Hello, everyone. Today I am reviewing Prague Winter by Madeleine Albright for TLC Book Tours. As always, I am provided with a copy of the book in exchange for my honest review.
About the book (from the publisher): Before Madeleine Albright turned twelve, her life was shaken by the Nazi invasion of her native Prague, the Battle of Britain, the near-total destruction of European Jewry, the Allied Victory in World War II, the rise of communism, and the onset of the Cold War. Drawing on her memory, her parents’ written reflections, interviews with contemporaries, and newly available documents, Albright recounts a tale that is by turns harrowing and inspiring.
In Prague Winter, Albright reflects on her discovery of her family’s Jewish heritage many decades after the war, on her Czech homeland’s tangled history, and on the stark moral choices faced by her parents and their generation. At once a deeply personal memoir and an incisive work of history, Prague Winter serves as a guide to the future through the lessons of the past – as seen through the eyes of one of the international community’s most respected and fascinating figures.
My review: I loved this quote from the first chapter: Nothing could be more adult than the decisions people were compelled to make during this turbulent era, yet the issues involved would be familiar to any child: How can I be safe? Whom can I trust? What can I believe? And (in the words of the Czech national anthem) “Where is my home?”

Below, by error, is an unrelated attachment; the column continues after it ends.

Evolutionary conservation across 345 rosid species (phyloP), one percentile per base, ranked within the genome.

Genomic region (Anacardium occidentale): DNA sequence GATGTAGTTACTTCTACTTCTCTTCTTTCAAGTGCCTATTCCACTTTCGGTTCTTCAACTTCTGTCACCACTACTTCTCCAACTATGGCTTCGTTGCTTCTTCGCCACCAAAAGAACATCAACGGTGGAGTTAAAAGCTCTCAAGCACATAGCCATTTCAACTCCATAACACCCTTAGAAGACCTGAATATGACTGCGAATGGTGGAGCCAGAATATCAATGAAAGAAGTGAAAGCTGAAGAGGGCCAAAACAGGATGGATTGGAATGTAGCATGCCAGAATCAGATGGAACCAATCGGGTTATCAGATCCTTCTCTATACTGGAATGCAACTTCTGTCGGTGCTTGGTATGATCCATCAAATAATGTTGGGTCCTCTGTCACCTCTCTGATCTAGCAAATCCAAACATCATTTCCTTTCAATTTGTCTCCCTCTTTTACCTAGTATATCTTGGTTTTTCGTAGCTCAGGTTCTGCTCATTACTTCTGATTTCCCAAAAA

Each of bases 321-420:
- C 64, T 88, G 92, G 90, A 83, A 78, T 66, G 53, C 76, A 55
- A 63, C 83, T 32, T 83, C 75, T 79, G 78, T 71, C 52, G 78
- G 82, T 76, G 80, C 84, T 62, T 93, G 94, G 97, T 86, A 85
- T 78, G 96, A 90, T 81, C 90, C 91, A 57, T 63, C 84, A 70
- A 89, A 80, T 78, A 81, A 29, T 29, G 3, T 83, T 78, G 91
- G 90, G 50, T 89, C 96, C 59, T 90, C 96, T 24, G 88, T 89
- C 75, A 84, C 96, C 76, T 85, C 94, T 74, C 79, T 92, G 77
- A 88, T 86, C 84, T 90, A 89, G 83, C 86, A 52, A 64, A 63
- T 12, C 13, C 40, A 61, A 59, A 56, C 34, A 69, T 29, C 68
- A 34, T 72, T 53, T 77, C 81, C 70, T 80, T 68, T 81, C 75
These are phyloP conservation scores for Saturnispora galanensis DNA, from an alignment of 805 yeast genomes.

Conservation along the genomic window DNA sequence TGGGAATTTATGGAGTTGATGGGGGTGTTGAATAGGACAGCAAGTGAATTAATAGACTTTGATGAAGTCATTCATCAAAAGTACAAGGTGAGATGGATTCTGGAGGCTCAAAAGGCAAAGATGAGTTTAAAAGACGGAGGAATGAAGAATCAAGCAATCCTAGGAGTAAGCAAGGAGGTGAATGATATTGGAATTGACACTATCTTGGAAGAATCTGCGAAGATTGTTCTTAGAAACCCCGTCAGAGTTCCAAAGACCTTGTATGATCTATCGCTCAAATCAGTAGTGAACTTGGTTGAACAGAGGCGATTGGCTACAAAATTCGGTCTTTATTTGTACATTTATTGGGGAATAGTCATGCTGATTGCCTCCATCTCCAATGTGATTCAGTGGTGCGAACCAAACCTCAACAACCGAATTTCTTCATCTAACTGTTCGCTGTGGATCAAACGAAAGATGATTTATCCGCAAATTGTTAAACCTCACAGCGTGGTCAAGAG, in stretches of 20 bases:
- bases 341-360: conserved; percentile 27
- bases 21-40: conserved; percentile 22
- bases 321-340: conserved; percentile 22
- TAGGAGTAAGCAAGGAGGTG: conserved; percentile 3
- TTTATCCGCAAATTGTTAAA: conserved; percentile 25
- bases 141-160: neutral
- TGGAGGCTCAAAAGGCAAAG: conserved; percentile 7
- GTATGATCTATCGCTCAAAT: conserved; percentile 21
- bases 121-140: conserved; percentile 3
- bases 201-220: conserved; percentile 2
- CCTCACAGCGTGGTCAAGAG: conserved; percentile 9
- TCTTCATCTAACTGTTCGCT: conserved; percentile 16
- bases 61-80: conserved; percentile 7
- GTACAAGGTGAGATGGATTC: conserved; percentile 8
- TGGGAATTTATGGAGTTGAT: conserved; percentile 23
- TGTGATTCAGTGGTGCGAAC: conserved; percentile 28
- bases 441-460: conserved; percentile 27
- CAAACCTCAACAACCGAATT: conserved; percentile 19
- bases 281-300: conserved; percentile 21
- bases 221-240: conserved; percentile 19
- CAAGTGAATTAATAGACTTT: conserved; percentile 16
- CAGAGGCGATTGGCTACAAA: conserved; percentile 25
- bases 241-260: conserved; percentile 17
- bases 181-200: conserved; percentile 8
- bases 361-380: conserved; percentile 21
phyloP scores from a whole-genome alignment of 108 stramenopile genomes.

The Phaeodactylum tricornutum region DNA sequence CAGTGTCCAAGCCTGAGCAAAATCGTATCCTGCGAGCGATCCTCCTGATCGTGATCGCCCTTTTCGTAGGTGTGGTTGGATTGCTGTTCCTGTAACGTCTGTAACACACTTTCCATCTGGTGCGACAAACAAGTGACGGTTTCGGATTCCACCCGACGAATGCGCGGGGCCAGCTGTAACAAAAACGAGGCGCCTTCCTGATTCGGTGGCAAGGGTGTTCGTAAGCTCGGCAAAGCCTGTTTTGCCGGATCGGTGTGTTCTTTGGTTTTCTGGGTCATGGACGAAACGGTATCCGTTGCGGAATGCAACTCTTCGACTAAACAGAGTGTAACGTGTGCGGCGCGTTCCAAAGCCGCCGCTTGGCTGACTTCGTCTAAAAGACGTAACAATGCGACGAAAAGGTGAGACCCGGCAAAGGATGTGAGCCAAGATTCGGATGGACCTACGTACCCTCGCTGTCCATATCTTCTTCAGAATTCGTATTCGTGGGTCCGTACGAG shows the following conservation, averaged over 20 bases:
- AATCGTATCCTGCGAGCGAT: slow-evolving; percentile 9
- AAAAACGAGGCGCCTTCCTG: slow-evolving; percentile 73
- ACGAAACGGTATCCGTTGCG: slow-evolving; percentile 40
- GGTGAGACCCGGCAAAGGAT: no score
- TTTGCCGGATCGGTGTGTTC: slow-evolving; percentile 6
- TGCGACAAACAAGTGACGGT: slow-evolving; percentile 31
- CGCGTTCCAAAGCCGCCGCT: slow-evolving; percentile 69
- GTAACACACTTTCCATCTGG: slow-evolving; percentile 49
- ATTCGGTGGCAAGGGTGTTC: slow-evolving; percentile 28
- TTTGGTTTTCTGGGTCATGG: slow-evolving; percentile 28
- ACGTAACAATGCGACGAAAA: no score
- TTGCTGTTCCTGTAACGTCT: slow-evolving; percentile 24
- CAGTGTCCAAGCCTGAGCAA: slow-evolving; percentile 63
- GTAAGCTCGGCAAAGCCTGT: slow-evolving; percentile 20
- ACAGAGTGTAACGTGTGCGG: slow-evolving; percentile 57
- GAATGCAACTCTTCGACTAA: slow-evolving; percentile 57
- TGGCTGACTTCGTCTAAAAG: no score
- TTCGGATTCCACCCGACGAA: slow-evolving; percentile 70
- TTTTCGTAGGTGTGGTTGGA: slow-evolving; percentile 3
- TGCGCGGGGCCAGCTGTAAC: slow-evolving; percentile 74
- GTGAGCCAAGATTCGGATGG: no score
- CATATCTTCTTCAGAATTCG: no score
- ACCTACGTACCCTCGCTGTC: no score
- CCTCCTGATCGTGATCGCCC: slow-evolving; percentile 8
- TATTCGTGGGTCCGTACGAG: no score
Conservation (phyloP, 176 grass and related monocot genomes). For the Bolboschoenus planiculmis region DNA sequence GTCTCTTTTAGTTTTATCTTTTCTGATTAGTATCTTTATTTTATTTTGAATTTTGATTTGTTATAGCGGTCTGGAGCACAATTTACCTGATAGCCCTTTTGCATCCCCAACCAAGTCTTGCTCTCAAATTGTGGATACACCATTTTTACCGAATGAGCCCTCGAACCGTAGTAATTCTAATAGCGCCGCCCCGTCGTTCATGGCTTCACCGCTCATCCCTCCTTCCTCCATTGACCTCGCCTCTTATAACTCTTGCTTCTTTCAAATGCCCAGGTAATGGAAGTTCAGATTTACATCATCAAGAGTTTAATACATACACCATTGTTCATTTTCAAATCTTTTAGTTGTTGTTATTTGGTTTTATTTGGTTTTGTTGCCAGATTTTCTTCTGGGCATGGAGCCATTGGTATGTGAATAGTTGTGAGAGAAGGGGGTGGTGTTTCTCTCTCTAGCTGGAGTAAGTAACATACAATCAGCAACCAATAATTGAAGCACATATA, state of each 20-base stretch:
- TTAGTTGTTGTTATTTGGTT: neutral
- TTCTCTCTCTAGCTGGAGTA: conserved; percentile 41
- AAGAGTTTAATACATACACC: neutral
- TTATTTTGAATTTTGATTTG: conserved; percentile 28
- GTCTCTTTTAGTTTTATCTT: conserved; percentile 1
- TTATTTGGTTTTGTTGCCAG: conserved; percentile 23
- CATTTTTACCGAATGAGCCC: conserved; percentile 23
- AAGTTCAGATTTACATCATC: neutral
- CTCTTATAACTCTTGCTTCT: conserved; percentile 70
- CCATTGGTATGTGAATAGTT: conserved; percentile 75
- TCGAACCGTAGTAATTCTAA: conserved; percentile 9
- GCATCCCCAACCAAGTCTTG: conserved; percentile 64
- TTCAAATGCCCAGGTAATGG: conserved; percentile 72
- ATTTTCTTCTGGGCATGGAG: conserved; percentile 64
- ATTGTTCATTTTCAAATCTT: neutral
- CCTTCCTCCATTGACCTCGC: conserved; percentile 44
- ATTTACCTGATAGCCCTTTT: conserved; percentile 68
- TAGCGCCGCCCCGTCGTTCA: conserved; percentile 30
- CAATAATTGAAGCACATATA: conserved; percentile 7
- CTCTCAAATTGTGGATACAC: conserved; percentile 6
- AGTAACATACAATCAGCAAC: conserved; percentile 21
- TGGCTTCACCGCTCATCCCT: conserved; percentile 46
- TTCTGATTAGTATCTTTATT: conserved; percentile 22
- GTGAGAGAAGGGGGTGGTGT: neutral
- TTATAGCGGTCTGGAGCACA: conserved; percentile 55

I have long admired Madeleine Albright, so I was eager to read this book, which is part memoir, part essential history, as well as as cautionary guide for the future. Though I feel I know a fair amount about World War II, I certainly didn’t know much about it in terms of how it impacted Czechoslovakia and it’s citizens, or the far-reaching effects it had decades later. Finding out later in life that several of her family members were lost to the Holocaust certainly had an influence on her need to learn more about this time in her native country’s history. Albright is a wonderful writer and she has managed to share her very personal story while giving us all a history lesson of the utmost importance.
This should be required reading for any student of history and for anyone who is concerned about our future. I strongly believe that everything that can be put down on paper about World War II, the Holocaust, those who sacrificed their lives and those who quietly worked to save others, must be recorded. Ms. Albright has done that with this moving and powerful book.
Her story, as well as the stories of others that are shared in this book, makes for compelling reading. I recommend this book highly.
About the Author: Madeleine Albright served as America’s sixty-fourth Secretary of State from 1997 – 2001. Her distinguished career also includes positions on Capitol Hill, on the National Security Council, and as U.S. Ambassador to the United Nations. She is a resident of Washington D.C. and Virginia.
If you are interested in being entered for the chance to win a copy of this book, leave a comment on this post. I’ll pick a winner on Thursday, March 14th.